It wasn’t seen on National TV. It wasn’t done in horrible, brown pants. It didn’t involve a questionable field goal call. None of those ingredients were present but the Cleveland Browns were able to completely embarrass themselves once again as they fell to 0-3 by dropping a 28-10 decision to the rival Baltimore Ravens on Maryland’s Eastern Shore.
The first half looked bright for the Browns as they were able cause the Ravens’ opening drive to stall at the Cleveland 30 yard line. Former Browns’ and current Ravens’ kicker Matt Stover’s 48 yard field goal attempt glanced off the right goal post to give the Browns’ excellent field position.
The Browns ensuing drive stalled in Ravens’ territory and the Baltimore offense started where they left off on their first drive, driving into Cleveland territory once again. After converting a 4th and 2 on the Browns’ 49 Ravens’ rookie Joe Flacco was intercepted by Browns’ linebacker D’Qwell Jackson.
The Browns’ took over on their own 48 and used a series of short passes to Lawrence Vickers and Syndric Steptoe and the running of Jamal Lewis to get into the red zone as the first quarter expired. On the first play of the second quarter, Derek Anderson hit Jerome Harrison on a screen pass in the right flat and Harrison took it to the house for a 7-0 Browns lead.
Flacco was intercepted on the Ravens’ next possession but the Browns were unable to capitalize once more and were forced to punt. The Ravens’ then tactically shifted their focus to the run and it immediately paid dividends as they rode Willis McGahee and Le’Ron McClain down the field. McGahee seemed to be caught in the backfield at the 5 yard line but his effort combined with poor tackling made the score even at 7 with just over six minutes left in the first half.
The Browns answered by driving down the field themselves, mixing Jamal Lewis runs with intermediate passes to Braylon Edwards and Kellen Winslow. However, in the drive stalled deep in Baltimore territory and they were forced to settle for a Phil Dawson field goal and a 10-7 lead at halftime.
When the teams came out for the second half the Ravens came out with a purpose and the Browns crumbled in the face of adversity.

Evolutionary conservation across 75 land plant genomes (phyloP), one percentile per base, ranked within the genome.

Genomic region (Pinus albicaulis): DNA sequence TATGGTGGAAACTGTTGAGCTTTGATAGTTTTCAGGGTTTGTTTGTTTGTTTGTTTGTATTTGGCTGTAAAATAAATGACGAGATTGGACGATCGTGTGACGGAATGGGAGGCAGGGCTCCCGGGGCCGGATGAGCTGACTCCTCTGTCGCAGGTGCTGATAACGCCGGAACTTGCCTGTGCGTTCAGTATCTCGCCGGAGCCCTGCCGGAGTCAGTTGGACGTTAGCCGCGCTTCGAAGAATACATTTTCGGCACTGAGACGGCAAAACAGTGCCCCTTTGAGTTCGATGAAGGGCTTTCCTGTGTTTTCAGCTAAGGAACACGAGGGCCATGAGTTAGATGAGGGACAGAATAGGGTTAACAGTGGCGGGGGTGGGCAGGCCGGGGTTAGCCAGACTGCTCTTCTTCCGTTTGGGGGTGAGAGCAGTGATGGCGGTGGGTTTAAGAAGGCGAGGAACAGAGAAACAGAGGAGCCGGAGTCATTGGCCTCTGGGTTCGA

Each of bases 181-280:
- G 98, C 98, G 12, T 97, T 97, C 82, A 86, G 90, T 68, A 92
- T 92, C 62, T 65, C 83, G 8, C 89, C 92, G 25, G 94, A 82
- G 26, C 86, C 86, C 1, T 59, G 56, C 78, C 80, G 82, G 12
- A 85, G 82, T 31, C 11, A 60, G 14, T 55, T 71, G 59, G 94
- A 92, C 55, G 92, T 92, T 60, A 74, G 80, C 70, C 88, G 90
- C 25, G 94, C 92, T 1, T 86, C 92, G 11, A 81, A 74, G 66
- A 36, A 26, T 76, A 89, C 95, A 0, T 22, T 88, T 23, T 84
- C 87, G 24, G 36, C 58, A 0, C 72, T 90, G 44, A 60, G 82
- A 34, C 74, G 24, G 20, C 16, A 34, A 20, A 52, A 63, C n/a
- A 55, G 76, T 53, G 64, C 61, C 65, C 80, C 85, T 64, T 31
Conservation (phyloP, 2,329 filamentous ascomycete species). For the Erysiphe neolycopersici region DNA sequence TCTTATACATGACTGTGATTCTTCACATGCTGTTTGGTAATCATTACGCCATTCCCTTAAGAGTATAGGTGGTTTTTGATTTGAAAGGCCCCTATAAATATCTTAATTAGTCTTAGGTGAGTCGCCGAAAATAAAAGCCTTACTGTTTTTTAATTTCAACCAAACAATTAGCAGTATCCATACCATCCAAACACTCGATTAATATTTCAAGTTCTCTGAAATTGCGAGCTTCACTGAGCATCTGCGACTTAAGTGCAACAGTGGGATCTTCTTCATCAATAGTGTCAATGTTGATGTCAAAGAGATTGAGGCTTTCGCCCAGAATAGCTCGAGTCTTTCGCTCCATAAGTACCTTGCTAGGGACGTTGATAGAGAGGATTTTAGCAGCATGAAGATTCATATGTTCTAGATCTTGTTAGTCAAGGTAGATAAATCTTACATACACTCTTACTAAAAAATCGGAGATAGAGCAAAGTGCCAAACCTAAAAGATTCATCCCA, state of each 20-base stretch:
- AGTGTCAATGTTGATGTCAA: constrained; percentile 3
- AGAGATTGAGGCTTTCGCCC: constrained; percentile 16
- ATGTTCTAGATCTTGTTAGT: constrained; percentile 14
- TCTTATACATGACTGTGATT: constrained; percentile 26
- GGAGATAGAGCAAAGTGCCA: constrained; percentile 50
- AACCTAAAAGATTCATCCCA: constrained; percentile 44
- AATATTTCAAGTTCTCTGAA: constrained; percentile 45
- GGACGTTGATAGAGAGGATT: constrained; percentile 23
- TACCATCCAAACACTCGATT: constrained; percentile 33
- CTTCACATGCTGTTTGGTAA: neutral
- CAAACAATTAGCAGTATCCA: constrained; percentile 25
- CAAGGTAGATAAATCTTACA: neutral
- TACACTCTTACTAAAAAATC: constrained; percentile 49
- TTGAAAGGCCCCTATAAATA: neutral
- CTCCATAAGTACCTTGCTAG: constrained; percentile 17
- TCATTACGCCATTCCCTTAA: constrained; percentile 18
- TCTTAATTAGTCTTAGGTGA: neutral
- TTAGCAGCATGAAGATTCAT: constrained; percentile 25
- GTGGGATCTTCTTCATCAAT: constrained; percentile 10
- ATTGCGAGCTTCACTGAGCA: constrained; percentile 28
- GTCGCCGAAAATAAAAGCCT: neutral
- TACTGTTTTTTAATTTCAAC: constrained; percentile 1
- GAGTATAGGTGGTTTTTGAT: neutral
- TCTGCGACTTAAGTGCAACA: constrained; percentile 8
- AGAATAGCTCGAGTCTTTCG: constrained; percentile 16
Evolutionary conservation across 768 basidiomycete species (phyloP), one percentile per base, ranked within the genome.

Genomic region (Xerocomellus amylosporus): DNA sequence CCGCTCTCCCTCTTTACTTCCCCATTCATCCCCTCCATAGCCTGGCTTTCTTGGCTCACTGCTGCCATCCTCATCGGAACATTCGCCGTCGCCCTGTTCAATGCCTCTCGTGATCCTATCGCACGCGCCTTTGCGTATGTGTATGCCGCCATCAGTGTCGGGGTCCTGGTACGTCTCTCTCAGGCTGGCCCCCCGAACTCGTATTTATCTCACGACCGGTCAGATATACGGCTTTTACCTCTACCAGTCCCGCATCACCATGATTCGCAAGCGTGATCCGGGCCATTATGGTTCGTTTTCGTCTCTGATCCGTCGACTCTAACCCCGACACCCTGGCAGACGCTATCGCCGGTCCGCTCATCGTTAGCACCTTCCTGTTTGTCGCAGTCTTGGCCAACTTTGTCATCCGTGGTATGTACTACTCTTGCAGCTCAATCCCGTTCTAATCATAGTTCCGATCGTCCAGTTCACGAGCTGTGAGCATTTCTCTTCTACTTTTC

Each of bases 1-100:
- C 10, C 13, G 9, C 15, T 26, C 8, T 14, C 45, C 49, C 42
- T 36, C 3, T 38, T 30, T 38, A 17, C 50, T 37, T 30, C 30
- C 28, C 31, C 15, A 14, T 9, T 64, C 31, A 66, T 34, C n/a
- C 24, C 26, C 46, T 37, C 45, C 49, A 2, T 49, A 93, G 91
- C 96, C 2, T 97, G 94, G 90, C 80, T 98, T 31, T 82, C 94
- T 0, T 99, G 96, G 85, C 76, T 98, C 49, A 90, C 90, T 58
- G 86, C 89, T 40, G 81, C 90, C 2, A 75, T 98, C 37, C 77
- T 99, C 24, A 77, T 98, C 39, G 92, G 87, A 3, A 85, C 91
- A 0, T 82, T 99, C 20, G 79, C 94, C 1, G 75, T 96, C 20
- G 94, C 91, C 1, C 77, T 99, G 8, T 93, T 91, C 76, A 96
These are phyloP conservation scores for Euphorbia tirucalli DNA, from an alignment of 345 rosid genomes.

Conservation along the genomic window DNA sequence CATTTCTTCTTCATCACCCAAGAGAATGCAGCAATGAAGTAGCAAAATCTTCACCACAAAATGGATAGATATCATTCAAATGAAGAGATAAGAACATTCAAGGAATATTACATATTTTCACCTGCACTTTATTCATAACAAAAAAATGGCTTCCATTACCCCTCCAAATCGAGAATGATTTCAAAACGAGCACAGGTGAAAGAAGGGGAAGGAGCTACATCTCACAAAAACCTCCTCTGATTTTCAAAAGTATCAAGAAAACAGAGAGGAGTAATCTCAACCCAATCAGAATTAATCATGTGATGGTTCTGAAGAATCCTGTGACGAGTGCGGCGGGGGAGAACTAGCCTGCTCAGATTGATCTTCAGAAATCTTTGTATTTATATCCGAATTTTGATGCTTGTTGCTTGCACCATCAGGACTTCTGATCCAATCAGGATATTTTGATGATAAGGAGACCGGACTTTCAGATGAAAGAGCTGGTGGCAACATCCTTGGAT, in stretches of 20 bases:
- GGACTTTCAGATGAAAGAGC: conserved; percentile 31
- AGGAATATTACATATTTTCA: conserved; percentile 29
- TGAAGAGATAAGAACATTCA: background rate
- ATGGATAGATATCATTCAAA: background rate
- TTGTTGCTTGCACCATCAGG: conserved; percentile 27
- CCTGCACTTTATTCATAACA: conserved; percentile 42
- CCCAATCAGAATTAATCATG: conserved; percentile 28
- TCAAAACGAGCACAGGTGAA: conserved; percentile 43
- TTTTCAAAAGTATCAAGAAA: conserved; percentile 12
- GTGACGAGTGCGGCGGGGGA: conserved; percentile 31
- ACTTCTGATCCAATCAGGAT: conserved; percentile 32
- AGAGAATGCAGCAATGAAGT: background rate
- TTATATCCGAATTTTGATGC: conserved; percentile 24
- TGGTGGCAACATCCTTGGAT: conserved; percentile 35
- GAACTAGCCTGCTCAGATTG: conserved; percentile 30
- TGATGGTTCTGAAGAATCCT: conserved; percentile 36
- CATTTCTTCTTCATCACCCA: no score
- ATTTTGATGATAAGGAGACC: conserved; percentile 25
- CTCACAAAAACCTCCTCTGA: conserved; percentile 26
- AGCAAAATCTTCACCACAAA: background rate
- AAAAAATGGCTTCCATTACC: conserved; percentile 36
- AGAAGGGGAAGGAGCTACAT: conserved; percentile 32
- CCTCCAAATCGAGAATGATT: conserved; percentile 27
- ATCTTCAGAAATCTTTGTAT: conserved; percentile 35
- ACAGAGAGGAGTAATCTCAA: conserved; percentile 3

The Browns received the ball to start to half and on third down, Anderson hung Winslow out to dry as Ray Lewis leveled him as he was about to make the catch. The ball ricocheted into the air where Chris McAllister intercepted it and returned it to the Browns’ 12. Four plays later McClain barreled into the endzone for a 14-10 Baltimore lead. Lewis’ one play had changed to course of the game and set the tone for the last 26 minutes of the game.
Anderson has been criticized for shrinking in big game and when adversity arises. But he had a shot at redemption on the following series. He responded by throwing another interception on third down, this one directly into the arms of Ed Reed who returned it 32 yards for a touchdown and 21-10 Ravens lead.
With the game still within reach the Browns responded by completely unraveling on the ensuing series. A Jamal Lewis run was nullified by a Braylon Edwards penalty. The Browns eventually punted but allowed a 21 yard return to the 50 and then gave the Ravens 15 more yards on Mike Adams personal foul penalty on the punt. Five plays and only 3 minutes later, McClain dove into the endzone for a second time on the afternoon and the Ravens were up 28-10. Ball game.
The Browns were never able to mount any sort of retaliation as the Ravens were able to pin their ears back and pressure the Browns with the 18 point cushion. The Browns responded with more penalties, dropped passes and poor execution. When the Ravens has the ball, they were content to salt away the clock with McClain and rookie Ray Rice mixed in with short, safe passes.
Late in the game, the Ravens faced a 4th and 5 at the Browns’ 3 yard line and mercifully ran up the middle for one yard to give the ball back to the Browns at the two minute warning. In one of life’s great ironies, Anderson’s pass was thrown right into the waiting arms of Samari Rolle for his third interception of the game.
Jamal Lewis didn’t have a bad day rushing 12 times for 56 yards but was rendered meaningless with the large deficit in the third quarter. Anderson was a putrid 14 for 37 for only 125 yards, one touchdown and three interceptions. He looked rattled and confused most of the game, even in the first half.
He didn’t get much help from his superstars Edwards and Winslow who only have 3 catches for 27 yards and two catches for 14 yards, respectively. Guard Eric Steinbach’s absence was also felt as Anderson was harassed all day and sacked five times. This from a unit that only gave up 14 sacks all last season.
The defense seemed to play inspired in the first half, bending but not breaking while protecting the 10-7 lead. But the great field position afforded to the Ravens’ offense by the Browns’ offense and special teams proved too much for them to overcome and they were worn down by the Ravens’ punishing rushing attack.
Jackson played inspired for the second consecutive game and his interception lead to the Browns’ only touchdown. Rookie Alex Hall notched his first professional sack and was the only Browns’ defender to be somewhat of a nuisance all game. Other than that no one stood out against a Ravens’ offense that predominantly only ran the ball of the last two and a half quarters of the game.
The loss drops the Browns, the pre-season darlings of the NFL, to 0-3 the same record as their next opponent the cross-state rival Cincinnati Bengals. Right now the Browns can’t get out of their own way as they look unprepared, lost and totally out of sync through the first three games of the season. If they can’t get out of their own way and in the Bengals’ way next week they will be staring 0-4 and their bye week straight in the face.